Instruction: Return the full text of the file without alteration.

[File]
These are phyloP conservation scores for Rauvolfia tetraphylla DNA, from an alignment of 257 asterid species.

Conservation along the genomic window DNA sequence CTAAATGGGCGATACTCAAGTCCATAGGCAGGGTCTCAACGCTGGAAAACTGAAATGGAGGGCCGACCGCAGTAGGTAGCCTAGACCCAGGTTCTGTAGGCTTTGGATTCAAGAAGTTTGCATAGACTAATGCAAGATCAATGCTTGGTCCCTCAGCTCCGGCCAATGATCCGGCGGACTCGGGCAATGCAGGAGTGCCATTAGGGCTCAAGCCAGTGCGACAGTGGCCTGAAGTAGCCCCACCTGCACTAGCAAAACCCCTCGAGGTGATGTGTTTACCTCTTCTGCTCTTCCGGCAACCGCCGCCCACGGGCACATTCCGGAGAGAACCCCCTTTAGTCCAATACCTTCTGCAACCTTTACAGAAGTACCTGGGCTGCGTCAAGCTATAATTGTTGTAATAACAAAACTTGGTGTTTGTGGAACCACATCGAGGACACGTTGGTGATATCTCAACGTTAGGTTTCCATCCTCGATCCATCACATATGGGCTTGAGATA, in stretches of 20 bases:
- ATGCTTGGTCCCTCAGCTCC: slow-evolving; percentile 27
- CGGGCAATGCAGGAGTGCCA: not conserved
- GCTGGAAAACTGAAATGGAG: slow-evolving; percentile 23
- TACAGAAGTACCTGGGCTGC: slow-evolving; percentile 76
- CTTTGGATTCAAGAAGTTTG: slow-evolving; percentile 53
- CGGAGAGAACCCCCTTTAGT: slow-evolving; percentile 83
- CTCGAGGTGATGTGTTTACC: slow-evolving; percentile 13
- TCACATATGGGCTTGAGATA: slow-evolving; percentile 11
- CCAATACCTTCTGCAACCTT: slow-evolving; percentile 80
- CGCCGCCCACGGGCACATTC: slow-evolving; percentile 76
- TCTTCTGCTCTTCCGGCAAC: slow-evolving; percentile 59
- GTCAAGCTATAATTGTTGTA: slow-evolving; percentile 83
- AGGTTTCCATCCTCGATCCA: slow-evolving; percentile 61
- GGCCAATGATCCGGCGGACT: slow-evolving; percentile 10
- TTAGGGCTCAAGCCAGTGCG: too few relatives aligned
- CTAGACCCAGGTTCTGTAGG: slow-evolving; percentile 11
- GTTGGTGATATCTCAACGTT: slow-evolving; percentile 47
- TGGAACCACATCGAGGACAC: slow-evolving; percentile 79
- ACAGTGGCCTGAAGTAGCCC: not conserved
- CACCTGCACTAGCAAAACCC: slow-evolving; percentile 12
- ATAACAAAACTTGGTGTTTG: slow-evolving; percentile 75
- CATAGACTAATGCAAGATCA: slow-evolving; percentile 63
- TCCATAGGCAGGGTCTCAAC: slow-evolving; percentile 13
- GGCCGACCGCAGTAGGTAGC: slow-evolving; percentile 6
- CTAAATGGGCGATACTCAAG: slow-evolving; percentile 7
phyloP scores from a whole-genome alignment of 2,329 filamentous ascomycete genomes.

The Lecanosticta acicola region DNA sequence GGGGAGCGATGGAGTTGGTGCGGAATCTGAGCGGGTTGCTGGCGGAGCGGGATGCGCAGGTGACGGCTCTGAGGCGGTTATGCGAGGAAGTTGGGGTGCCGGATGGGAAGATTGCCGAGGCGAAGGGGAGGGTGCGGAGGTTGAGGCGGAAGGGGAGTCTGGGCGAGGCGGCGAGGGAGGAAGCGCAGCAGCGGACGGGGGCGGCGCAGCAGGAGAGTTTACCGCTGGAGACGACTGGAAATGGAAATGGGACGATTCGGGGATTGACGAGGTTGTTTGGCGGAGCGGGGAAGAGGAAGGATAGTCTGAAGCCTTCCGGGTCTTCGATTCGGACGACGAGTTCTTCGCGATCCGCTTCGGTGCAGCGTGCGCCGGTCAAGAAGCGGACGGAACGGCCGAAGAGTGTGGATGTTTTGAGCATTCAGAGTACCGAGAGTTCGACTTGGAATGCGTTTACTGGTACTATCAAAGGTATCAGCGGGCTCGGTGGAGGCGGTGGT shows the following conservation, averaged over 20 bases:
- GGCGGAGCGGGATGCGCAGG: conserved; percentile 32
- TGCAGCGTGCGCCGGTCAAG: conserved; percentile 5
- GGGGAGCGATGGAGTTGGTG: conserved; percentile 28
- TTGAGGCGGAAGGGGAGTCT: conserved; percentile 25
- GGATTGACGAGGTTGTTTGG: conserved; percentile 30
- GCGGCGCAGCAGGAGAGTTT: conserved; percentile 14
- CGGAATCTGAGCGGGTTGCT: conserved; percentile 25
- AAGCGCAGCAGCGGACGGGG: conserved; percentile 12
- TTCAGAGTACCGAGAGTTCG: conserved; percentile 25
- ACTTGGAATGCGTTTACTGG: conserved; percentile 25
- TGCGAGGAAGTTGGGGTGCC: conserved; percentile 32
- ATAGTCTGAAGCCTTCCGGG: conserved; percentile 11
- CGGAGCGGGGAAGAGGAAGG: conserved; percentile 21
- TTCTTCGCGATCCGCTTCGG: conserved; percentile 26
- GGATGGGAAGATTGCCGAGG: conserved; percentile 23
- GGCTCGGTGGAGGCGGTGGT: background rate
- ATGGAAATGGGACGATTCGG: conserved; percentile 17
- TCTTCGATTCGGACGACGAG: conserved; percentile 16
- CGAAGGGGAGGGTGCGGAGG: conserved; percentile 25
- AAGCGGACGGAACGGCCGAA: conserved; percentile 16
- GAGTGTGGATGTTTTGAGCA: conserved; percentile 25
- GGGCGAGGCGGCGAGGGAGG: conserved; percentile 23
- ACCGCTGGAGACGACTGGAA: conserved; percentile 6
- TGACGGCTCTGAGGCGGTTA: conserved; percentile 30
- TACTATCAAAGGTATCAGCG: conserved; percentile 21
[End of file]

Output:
These are phyloP conservation scores for Rauvolfia tetraphylla DNA, from an alignment of 257 asterid species.

Conservation along the genomic window DNA sequence CTAAATGGGCGATACTCAAGTCCATAGGCAGGGTCTCAACGCTGGAAAACTGAAATGGAGGGCCGACCGCAGTAGGTAGCCTAGACCCAGGTTCTGTAGGCTTTGGATTCAAGAAGTTTGCATAGACTAATGCAAGATCAATGCTTGGTCCCTCAGCTCCGGCCAATGATCCGGCGGACTCGGGCAATGCAGGAGTGCCATTAGGGCTCAAGCCAGTGCGACAGTGGCCTGAAGTAGCCCCACCTGCACTAGCAAAACCCCTCGAGGTGATGTGTTTACCTCTTCTGCTCTTCCGGCAACCGCCGCCCACGGGCACATTCCGGAGAGAACCCCCTTTAGTCCAATACCTTCTGCAACCTTTACAGAAGTACCTGGGCTGCGTCAAGCTATAATTGTTGTAATAACAAAACTTGGTGTTTGTGGAACCACATCGAGGACACGTTGGTGATATCTCAACGTTAGGTTTCCATCCTCGATCCATCACATATGGGCTTGAGATA, in stretches of 20 bases:
- ATGCTTGGTCCCTCAGCTCC: slow-evolving; percentile 27
- CGGGCAATGCAGGAGTGCCA: not conserved
- GCTGGAAAACTGAAATGGAG: slow-evolving; percentile 23
- TACAGAAGTACCTGGGCTGC: slow-evolving; percentile 76
- CTTTGGATTCAAGAAGTTTG: slow-evolving; percentile 53
- CGGAGAGAACCCCCTTTAGT: slow-evolving; percentile 83
- CTCGAGGTGATGTGTTTACC: slow-evolving; percentile 13
- TCACATATGGGCTTGAGATA: slow-evolving; percentile 11
- CCAATACCTTCTGCAACCTT: slow-evolving; percentile 80
- CGCCGCCCACGGGCACATTC: slow-evolving; percentile 76
- TCTTCTGCTCTTCCGGCAAC: slow-evolving; percentile 59
- GTCAAGCTATAATTGTTGTA: slow-evolving; percentile 83
- AGGTTTCCATCCTCGATCCA: slow-evolving; percentile 61
- GGCCAATGATCCGGCGGACT: slow-evolving; percentile 10
- TTAGGGCTCAAGCCAGTGCG: too few relatives aligned
- CTAGACCCAGGTTCTGTAGG: slow-evolving; percentile 11
- GTTGGTGATATCTCAACGTT: slow-evolving; percentile 47
- TGGAACCACATCGAGGACAC: slow-evolving; percentile 79
- ACAGTGGCCTGAAGTAGCCC: not conserved
- CACCTGCACTAGCAAAACCC: slow-evolving; percentile 12
- ATAACAAAACTTGGTGTTTG: slow-evolving; percentile 75
- CATAGACTAATGCAAGATCA: slow-evolving; percentile 63
- TCCATAGGCAGGGTCTCAAC: slow-evolving; percentile 13
- GGCCGACCGCAGTAGGTAGC: slow-evolving; percentile 6
- CTAAATGGGCGATACTCAAG: slow-evolving; percentile 7
phyloP scores from a whole-genome alignment of 2,329 filamentous ascomycete genomes.

The Lecanosticta acicola region DNA sequence GGGGAGCGATGGAGTTGGTGCGGAATCTGAGCGGGTTGCTGGCGGAGCGGGATGCGCAGGTGACGGCTCTGAGGCGGTTATGCGAGGAAGTTGGGGTGCCGGATGGGAAGATTGCCGAGGCGAAGGGGAGGGTGCGGAGGTTGAGGCGGAAGGGGAGTCTGGGCGAGGCGGCGAGGGAGGAAGCGCAGCAGCGGACGGGGGCGGCGCAGCAGGAGAGTTTACCGCTGGAGACGACTGGAAATGGAAATGGGACGATTCGGGGATTGACGAGGTTGTTTGGCGGAGCGGGGAAGAGGAAGGATAGTCTGAAGCCTTCCGGGTCTTCGATTCGGACGACGAGTTCTTCGCGATCCGCTTCGGTGCAGCGTGCGCCGGTCAAGAAGCGGACGGAACGGCCGAAGAGTGTGGATGTTTTGAGCATTCAGAGTACCGAGAGTTCGACTTGGAATGCGTTTACTGGTACTATCAAAGGTATCAGCGGGCTCGGTGGAGGCGGTGGT shows the following conservation, averaged over 20 bases:
- GGCGGAGCGGGATGCGCAGG: conserved; percentile 32
- TGCAGCGTGCGCCGGTCAAG: conserved; percentile 5
- GGGGAGCGATGGAGTTGGTG: conserved; percentile 28
- TTGAGGCGGAAGGGGAGTCT: conserved; percentile 25
- GGATTGACGAGGTTGTTTGG: conserved; percentile 30
- GCGGCGCAGCAGGAGAGTTT: conserved; percentile 14
- CGGAATCTGAGCGGGTTGCT: conserved; percentile 25
- AAGCGCAGCAGCGGACGGGG: conserved; percentile 12
- TTCAGAGTACCGAGAGTTCG: conserved; percentile 25
- ACTTGGAATGCGTTTACTGG: conserved; percentile 25
- TGCGAGGAAGTTGGGGTGCC: conserved; percentile 32
- ATAGTCTGAAGCCTTCCGGG: conserved; percentile 11
- CGGAGCGGGGAAGAGGAAGG: conserved; percentile 21
- TTCTTCGCGATCCGCTTCGG: conserved; percentile 26
- GGATGGGAAGATTGCCGAGG: conserved; percentile 23
- GGCTCGGTGGAGGCGGTGGT: background rate
- ATGGAAATGGGACGATTCGG: conserved; percentile 17
- TCTTCGATTCGGACGACGAG: conserved; percentile 16
- CGAAGGGGAGGGTGCGGAGG: conserved; percentile 25
- AAGCGGACGGAACGGCCGAA: conserved; percentile 16
- GAGTGTGGATGTTTTGAGCA: conserved; percentile 25
- GGGCGAGGCGGCGAGGGAGG: conserved; percentile 23
- ACCGCTGGAGACGACTGGAA: conserved; percentile 6
- TGACGGCTCTGAGGCGGTTA: conserved; percentile 30
- TACTATCAAAGGTATCAGCG: conserved; percentile 21